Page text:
×

Uh-oh, it looks like your Internet Explorer is out of date.

For a better shopping experience, please upgrade now.

River of Gods
     

River of Gods

4.6 3
by Ian McDonald
 

See All Formats & Editions

As Mother India approaches her centenary, nine people are going about their business — a gangster, a cop, his wife, a politician, a stand-up comic, a set designer, a journalist, a scientist, and a dropout. And so is Aj — the waif, the mind-reader, the prophet — when she one day finds a man who wants to stay hidden.

In the next few weeks, they

Customer Reviews

Average Review:

Post to your social network

     

Most Helpful Customer Reviews

See all customer reviews

River of Gods 4.7 out of 5 based on 0 ratings. 3 reviews.
Jvstin More than 1 year ago
Nominated for the 2005 Hugo Award for best novel (losing to Susanna Clarke's Jonathan Strange and Mr Norrell), River of Gods is an ambitious look at 2047 India by Ian McDonald. As India approaches its 100th birthday, it has balkanized into a number of semi independent nations. Technology runs high here, higher than in some parts of the world. Artificial Intelligences reach for above-human sentience even as "Krishna cops" try and prevent them from doing so. The lack of a monsoon for years has caused two of the nations to go to the brink of armed conflict. And in space, the Americans have discovered an asteroid is actually an alien artifact, seven billion years old, which inexplicably has a tie to several of the characters... As I said, its an ambitious novel, with a large cast and a large canvas upon which McDonald draws. In an almost Bollywood like fashion, all of the plotlines and characters, disparate at first, eventually have their stories draw together. McDonald pulls no punches and immerses the reader immediately in unfamiliar culture, terms, customs and societies. It takes a lot of work to keep up in this novel, but once the basics are down, the novel starts to sing. (This is definitely not a novel to give to a first time reader of science fiction). In point of fact, with its numerous characters at all sorts of social strata, its social commentary, and its vision of the future, the novel feels to me like McDonald's attempt to re-write Brunner's Stand on Zanzibar (but without the New Wave experimental narrative and textual techniques). I don't think the novel quite lives up to its ambitions, and a few of the characters did not much appeal to me as much as the main plot did. However, the vision of India's future is wall-to-wall, engrossing and interesting. Throw in some snazzy technology, and even a bit of humor (I dare you not to laugh when you discover the fate of Bill Gates in this timeline) Mcdonald has a collection of stories set in this world (Cyberdad Days) which, on the strength of this, and my enjoyment of it, I fully intend to buy and read. Recommended.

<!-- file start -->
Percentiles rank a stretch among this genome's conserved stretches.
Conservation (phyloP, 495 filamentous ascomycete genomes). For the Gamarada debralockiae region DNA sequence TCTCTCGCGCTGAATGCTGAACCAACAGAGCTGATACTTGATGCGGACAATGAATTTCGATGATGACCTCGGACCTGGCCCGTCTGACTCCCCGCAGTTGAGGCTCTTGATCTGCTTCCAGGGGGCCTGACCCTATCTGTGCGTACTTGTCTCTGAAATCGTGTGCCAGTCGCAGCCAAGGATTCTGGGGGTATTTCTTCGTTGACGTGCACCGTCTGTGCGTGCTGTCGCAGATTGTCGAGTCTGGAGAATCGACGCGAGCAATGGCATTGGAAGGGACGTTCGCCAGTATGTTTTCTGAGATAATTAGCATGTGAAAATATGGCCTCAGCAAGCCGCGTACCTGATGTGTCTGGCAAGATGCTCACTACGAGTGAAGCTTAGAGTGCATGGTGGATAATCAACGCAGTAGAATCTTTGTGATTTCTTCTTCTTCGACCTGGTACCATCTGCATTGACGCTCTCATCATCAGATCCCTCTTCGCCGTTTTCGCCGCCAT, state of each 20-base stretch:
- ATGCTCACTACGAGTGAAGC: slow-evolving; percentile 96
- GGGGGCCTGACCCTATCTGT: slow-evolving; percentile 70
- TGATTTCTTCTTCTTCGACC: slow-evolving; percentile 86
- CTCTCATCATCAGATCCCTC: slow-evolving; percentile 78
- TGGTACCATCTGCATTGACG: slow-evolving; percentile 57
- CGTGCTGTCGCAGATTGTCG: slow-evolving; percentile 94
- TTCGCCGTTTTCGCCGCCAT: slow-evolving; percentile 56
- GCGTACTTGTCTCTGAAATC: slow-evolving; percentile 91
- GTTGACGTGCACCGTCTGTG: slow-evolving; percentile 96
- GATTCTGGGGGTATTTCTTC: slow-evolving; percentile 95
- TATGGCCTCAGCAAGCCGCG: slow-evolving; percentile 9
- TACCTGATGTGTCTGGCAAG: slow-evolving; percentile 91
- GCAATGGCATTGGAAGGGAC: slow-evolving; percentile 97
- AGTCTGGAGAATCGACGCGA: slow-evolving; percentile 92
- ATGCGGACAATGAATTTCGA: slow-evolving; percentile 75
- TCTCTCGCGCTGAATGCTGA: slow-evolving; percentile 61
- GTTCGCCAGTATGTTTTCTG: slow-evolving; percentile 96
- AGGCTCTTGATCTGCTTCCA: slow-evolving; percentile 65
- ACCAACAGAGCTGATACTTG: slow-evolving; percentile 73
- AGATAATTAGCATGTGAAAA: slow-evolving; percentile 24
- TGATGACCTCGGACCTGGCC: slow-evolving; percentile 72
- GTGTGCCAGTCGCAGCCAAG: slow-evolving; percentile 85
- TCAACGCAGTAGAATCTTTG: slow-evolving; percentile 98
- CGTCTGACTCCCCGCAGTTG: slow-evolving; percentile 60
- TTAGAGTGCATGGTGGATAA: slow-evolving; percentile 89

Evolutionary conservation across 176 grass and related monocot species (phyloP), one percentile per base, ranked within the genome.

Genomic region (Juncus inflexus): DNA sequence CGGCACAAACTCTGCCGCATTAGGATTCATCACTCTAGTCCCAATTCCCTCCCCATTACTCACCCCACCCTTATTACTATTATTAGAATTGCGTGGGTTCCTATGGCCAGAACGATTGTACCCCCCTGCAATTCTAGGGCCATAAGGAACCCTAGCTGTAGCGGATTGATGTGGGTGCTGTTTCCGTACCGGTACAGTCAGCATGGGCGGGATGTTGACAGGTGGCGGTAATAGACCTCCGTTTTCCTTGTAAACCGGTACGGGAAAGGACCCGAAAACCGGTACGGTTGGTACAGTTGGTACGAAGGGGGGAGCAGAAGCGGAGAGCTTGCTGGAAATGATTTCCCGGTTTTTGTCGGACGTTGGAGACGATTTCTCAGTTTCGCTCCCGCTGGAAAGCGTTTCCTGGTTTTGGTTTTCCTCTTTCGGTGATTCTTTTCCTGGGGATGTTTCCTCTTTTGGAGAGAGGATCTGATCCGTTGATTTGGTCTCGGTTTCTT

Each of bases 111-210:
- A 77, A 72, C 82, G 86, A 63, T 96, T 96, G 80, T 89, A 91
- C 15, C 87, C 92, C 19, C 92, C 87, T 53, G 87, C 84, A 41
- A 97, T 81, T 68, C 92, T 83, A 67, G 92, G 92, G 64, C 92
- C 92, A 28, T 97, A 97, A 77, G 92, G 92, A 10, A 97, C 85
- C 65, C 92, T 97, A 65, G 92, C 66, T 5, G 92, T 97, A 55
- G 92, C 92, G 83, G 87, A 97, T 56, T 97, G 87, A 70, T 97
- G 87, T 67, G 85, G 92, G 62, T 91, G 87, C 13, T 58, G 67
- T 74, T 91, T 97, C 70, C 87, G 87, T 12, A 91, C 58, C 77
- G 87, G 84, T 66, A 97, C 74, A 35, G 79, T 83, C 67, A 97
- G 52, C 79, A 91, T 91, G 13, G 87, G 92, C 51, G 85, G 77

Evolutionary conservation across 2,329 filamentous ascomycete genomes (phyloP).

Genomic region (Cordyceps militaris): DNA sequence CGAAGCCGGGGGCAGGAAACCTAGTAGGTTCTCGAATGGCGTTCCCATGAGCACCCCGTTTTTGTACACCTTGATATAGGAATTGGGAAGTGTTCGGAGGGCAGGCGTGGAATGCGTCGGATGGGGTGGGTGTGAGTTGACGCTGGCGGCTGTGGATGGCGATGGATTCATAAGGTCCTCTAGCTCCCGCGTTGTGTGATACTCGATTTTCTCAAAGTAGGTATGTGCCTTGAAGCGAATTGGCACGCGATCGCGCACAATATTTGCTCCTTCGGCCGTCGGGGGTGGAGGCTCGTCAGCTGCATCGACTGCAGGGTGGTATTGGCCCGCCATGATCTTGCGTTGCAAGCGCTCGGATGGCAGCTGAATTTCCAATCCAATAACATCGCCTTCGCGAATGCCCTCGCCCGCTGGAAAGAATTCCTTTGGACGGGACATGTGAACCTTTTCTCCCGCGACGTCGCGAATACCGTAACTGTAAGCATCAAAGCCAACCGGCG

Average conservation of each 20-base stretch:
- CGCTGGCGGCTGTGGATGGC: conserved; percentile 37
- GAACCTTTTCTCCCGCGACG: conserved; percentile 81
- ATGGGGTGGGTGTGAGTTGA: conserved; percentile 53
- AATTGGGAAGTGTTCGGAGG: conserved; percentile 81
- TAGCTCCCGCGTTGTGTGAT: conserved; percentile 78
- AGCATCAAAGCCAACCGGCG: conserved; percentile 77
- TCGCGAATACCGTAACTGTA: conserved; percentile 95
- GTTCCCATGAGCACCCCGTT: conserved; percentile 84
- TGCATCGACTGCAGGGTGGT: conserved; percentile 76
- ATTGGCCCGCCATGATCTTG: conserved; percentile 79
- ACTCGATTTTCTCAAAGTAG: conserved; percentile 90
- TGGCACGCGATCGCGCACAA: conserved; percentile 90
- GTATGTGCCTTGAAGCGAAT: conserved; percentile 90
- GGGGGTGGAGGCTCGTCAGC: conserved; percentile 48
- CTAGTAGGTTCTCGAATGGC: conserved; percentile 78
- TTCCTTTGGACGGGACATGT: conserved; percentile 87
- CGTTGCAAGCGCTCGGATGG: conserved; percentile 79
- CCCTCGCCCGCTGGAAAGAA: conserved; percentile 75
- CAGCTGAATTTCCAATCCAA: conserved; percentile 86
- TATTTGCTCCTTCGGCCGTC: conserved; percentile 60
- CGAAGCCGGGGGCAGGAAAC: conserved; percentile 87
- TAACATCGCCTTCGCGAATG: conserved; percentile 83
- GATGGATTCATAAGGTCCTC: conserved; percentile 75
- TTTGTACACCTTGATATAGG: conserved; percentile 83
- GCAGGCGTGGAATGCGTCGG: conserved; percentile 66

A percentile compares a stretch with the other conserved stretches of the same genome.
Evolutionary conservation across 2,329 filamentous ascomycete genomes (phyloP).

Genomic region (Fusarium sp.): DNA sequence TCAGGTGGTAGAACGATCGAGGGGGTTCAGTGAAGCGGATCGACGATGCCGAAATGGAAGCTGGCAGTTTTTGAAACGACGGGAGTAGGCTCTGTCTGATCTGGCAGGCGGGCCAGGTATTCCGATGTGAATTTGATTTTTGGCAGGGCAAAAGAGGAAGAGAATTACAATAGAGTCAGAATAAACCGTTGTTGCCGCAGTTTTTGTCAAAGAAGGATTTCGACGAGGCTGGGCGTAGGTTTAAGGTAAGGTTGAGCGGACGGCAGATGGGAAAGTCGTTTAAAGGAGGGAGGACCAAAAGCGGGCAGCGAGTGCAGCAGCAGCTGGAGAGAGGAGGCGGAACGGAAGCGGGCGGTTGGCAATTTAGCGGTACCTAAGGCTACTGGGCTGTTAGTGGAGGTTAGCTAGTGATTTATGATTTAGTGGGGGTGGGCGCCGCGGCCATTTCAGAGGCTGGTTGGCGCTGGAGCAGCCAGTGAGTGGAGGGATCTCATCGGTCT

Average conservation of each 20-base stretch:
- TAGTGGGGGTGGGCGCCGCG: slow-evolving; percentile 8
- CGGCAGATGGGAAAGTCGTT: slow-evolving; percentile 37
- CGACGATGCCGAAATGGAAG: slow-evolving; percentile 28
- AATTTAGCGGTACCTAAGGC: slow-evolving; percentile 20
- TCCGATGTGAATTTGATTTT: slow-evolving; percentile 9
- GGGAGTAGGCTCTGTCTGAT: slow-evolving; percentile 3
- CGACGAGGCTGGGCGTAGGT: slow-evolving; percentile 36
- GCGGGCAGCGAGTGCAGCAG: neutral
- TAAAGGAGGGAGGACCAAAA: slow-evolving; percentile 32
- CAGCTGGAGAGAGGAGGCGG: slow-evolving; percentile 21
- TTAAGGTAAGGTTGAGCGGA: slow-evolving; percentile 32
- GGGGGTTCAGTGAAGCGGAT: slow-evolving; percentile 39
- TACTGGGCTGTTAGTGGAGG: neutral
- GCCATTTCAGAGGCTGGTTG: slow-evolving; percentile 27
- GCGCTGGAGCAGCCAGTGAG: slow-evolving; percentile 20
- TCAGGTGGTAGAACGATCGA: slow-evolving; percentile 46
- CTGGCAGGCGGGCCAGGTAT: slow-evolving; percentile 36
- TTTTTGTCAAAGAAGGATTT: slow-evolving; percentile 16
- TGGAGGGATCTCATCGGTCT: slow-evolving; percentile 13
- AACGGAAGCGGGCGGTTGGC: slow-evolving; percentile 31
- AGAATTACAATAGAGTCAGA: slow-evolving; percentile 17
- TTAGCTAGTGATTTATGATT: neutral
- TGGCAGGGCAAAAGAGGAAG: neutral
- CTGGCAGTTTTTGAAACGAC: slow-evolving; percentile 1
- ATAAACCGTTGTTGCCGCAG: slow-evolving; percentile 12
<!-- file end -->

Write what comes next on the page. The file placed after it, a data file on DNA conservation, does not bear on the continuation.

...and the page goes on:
Anonymous More than 1 year ago
Anonymous More than 1 year ago